by Thomas Daniel & Yanitha Meena, 10 October 2022
The violence and political fracture resulting from the February 2021 coup by the Tatmadaw continues to not just destabilise Myanmar but have an impact on its immediate region and ASEAN at large. The regional organisation, and its rotating Chairs, face the dilemma of how to manage the resulting fallout of the coup. Given the intricate complexities at play and ASEAN’s self-imposed constrictions, it is likely to not make much progress.
This paper aims to outline a Malaysian perspective on seeking strategic options for Myanmar. In particular it will focus on ASEAN’s FPC, which was agreed to at the ASEAN Leaders Meeting on April 24, 2021 in Jakarta, then chaired by Brunei. It is structured into four broad parts. First, it will outline Malaysia’s national interests concerning Myanmar that shape its engagement with the country. Second, it aims to articulate the importance of the FPC to ASEAN and the reputational risks for the regional organisation should its engagement with Myanmar be mishandled. Third, the paper will address the prospects of ASEAN working with selected Dialogue Partners to see progress in Myanmar and the need for a more minilateral focused approach. Lastly, and by way of conclusion, the prospect of a “troika” or focused working group within ASEAN dedicated specifically to Myanmar will be explored.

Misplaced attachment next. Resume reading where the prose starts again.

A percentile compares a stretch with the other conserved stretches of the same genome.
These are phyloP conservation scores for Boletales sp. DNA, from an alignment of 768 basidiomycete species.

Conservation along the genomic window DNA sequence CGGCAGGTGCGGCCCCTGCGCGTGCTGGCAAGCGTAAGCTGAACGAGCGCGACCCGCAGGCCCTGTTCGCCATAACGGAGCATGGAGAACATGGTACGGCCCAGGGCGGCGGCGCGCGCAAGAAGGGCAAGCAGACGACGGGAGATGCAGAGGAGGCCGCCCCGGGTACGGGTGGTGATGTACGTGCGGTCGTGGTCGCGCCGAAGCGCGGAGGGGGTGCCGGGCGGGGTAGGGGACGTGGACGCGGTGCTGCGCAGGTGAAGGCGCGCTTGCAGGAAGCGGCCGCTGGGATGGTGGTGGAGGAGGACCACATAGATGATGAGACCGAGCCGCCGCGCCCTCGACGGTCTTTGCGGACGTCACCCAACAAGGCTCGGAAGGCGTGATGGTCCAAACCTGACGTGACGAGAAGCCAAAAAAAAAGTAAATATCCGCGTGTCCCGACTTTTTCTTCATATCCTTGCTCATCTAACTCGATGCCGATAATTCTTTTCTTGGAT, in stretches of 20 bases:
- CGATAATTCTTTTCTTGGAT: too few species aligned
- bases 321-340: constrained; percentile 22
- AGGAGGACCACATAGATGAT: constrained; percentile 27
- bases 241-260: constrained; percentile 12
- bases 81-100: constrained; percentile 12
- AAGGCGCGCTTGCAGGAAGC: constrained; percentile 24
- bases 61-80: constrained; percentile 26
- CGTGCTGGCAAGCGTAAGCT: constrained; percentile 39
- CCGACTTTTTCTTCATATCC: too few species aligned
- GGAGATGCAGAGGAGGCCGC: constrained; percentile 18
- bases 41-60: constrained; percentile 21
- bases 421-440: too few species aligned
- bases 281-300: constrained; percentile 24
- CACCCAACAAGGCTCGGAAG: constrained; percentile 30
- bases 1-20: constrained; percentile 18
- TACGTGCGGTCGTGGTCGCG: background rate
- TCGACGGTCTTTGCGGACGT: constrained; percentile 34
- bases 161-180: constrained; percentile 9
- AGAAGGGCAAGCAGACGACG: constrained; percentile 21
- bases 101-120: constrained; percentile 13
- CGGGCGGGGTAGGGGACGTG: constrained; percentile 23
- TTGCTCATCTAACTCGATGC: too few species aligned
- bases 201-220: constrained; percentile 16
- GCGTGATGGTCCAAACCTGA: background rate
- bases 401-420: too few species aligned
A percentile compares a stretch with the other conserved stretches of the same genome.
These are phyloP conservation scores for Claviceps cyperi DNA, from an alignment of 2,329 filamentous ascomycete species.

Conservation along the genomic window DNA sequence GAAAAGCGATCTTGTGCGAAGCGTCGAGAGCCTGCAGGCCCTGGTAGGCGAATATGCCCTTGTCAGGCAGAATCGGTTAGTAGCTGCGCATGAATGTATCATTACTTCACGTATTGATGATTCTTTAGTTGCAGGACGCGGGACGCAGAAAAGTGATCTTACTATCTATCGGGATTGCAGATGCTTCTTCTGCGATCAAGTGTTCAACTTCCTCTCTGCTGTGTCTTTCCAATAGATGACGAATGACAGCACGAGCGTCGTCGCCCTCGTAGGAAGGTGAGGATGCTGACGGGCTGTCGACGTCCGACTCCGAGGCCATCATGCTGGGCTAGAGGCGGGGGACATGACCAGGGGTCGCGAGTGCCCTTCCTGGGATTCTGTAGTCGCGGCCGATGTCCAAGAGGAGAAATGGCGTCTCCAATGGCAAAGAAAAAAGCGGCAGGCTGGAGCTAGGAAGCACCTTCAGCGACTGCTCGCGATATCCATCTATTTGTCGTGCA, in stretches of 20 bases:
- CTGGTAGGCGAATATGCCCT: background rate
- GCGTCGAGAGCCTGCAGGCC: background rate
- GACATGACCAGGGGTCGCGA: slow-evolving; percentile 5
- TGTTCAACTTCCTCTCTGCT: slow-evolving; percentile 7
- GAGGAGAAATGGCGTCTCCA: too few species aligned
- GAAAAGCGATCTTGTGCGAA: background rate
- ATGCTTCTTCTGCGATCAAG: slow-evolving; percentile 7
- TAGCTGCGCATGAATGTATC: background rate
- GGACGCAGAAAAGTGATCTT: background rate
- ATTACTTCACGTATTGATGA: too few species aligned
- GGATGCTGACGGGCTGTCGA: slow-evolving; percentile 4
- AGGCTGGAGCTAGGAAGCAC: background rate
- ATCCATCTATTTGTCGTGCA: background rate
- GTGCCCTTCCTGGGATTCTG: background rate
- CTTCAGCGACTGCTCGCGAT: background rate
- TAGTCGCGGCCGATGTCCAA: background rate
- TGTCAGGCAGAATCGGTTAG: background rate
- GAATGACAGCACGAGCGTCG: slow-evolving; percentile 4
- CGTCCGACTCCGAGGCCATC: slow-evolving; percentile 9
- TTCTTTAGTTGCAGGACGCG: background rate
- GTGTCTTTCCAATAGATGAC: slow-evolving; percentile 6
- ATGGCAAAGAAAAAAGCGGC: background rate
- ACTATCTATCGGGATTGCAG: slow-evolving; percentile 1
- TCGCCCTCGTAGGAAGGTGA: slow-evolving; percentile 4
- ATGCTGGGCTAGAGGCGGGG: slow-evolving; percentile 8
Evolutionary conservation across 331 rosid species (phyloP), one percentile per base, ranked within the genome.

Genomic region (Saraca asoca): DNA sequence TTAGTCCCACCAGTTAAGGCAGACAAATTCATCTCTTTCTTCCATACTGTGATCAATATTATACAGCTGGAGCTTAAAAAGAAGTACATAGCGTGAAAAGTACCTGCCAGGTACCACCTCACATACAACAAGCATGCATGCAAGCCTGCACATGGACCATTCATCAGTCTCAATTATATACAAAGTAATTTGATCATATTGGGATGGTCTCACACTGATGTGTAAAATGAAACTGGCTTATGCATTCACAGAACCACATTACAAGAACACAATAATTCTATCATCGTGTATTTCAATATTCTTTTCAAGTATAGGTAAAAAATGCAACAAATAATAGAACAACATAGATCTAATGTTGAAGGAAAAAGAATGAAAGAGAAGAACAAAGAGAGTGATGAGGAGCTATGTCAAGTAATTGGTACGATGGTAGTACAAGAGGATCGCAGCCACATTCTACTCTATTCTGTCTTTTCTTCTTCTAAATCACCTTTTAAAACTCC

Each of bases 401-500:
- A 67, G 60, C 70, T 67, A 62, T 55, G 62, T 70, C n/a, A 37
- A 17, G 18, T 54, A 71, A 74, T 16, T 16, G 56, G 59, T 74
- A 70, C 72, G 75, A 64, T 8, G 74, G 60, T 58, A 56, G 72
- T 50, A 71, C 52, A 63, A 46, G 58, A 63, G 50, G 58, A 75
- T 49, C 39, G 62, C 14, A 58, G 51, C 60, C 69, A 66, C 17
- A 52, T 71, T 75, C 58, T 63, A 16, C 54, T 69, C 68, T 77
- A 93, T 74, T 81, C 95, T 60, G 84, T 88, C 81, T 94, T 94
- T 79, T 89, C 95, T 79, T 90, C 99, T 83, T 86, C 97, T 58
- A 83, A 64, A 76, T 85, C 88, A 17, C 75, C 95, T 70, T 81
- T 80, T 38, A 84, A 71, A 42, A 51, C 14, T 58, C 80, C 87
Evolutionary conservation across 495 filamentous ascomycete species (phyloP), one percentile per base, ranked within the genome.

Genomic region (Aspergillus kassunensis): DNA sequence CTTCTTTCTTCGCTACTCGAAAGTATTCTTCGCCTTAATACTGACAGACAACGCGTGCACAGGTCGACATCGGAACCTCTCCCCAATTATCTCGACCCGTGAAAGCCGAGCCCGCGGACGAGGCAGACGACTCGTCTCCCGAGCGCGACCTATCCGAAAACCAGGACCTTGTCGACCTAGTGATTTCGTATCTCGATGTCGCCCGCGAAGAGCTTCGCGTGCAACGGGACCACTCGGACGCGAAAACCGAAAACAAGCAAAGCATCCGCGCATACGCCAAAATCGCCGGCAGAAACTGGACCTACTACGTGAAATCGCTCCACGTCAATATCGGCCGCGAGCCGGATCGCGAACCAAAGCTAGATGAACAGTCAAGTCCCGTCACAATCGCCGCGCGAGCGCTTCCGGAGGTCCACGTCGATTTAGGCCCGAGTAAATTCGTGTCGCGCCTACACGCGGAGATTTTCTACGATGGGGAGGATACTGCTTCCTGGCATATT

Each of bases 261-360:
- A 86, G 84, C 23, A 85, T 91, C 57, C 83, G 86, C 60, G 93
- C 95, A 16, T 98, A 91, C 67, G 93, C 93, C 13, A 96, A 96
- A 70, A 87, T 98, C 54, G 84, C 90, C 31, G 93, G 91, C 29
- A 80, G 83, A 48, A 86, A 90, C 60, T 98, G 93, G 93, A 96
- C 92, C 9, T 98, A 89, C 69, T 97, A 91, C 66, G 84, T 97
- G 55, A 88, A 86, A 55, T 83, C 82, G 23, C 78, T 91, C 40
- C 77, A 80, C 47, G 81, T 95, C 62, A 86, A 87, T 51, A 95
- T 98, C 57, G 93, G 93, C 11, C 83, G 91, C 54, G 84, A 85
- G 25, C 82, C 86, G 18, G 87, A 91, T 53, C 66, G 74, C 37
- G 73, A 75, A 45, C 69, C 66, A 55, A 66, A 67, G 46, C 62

This policy paper was first published in the publication by Centre for Strategic and International Studies (CSIS) Indonesia, 10 October 2022.